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Lockheed Martin working on proposed new fighter jet for Japan

General Yoshiyuki Sugiyama, chief of staff for the Japan Air Self-Defense Force, speaks as Lockheed Martin rolls out the first F-35 fighter jet built for Japan in September.
General Yoshiyuki Sugiyama, chief of staff for the Japan Air Self-Defense Force, speaks as Lockheed Martin rolls out the first F-35 fighter jet built for Japan in September. rmallison@star-telegram.com

Lockheed Martin Aeronautics is working with Mitsubishi Heavy Industries on a proposed new fighter jet to replace Japan’s aging fleet of aircraft based on the company’s F-16 Fighting Falcon.

Lockheed Martin has responded to a request for information from the Japanese defense department about a replacement aircraft for the F-2, said Bill Phelps, a Lockheed spokesman in Maryland.

Phelps couldn’t provide a timeline for the F-2 replacement project, or say how it might impact employment in Fort Worth, where the F-16 was originally designed and built. But Lockheed’s experience with the F-2 makes the company a prime candidate for building its replacement.

“We think, based on our experience and our work in Japan, we’re well positioned to meet the country’s needs,” Phelps said.

Japan also is a customer for Lockheed Martin’s F-35 stealth fighter.

The company’s involvement in the project with Mitsubishi was first reported in the Nikkei Asian Review after Lockheed Martin CEO Marillyn Hewson responded to questions at the Japan Aerospace 2016 trade show. Hewson was quoted as saying: “We will be a part of that process.”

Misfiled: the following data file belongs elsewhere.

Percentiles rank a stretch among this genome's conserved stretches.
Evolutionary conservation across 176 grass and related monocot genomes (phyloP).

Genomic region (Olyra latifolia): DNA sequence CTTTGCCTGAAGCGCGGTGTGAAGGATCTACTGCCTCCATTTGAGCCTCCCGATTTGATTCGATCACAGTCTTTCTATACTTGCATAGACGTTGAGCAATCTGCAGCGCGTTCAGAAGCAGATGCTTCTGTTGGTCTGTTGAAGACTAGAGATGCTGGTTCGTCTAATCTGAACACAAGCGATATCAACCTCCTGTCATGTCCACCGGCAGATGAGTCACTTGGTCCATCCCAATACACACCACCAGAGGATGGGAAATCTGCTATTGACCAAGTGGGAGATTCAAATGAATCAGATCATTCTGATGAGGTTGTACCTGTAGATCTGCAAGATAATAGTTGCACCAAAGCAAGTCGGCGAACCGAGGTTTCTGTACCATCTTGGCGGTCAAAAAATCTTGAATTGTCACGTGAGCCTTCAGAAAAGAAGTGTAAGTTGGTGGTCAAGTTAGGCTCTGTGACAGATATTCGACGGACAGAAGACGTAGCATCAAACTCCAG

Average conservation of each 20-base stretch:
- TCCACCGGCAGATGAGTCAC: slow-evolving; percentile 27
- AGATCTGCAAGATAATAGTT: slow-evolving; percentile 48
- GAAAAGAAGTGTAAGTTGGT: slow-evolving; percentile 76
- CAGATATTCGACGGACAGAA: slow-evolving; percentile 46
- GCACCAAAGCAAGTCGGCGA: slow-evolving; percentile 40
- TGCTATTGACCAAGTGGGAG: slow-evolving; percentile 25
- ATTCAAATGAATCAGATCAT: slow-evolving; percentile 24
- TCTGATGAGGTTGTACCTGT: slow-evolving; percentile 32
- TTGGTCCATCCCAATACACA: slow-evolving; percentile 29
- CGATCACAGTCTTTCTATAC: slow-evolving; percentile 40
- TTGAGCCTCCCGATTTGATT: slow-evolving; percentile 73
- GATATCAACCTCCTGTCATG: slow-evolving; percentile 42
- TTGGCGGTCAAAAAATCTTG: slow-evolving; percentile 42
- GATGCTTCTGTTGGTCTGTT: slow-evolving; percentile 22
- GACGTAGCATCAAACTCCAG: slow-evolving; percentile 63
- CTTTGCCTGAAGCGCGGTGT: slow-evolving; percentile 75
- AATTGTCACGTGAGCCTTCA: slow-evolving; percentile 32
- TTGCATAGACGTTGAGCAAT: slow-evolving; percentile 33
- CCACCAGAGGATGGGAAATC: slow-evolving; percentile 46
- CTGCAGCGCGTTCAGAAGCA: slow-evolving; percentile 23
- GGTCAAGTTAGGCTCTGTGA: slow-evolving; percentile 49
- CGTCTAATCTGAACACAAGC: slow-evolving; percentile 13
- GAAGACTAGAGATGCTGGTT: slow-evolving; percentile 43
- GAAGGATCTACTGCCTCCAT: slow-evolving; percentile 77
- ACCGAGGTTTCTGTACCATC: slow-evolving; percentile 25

Based on the F-16, the F-2 is a single-engine, multirole fighter jet with a slightly larger wingspan, longer fuselage and bigger tail assembly. The aircraft’s ability to cover large areas of land and sea has made it a major player in Japan’s defense forces because of rising political tensions.

The Japanese defense ministry originally planned to buy more than 130 airplanes, but eventually the F-2 order was scaled back to about 90. Roughly 60 percent of the aircraft was built in Japan, and 40 percent in the United States. The first F-2 was deployed in 2001, according to Defense Industry Daily.

Thirteen F-2s were damaged in the 2011 tsunami, Phelps said, and Lockheed was a subcontractor in a restoration project that has been completed. Mitsubishi’s portion is still underway.

Japan is also a foreign military customer for the F-35 stealth fighter along with Israel and South Korea. Last month, the country celebrated the rollout of its first F-35 at the Lockheed plant in west Fort Worth.

The fighter was the first of 42 planes ordered by Japan to beef up its air defenses to defend the nation from other growing military threats in East Asia, particularly North Korea.

The first four F-35 aircraft for Japan are being built in Fort Worth, which is in the midst of a $1 billion upgrade of its plant to handle increased production. The remaining 38 aircraft will be built at Mitsubishi’s final assembly and checkout facility in Nagoya, Japan.

Max B. Baker: 817-390-7714, @MaxbakerBB

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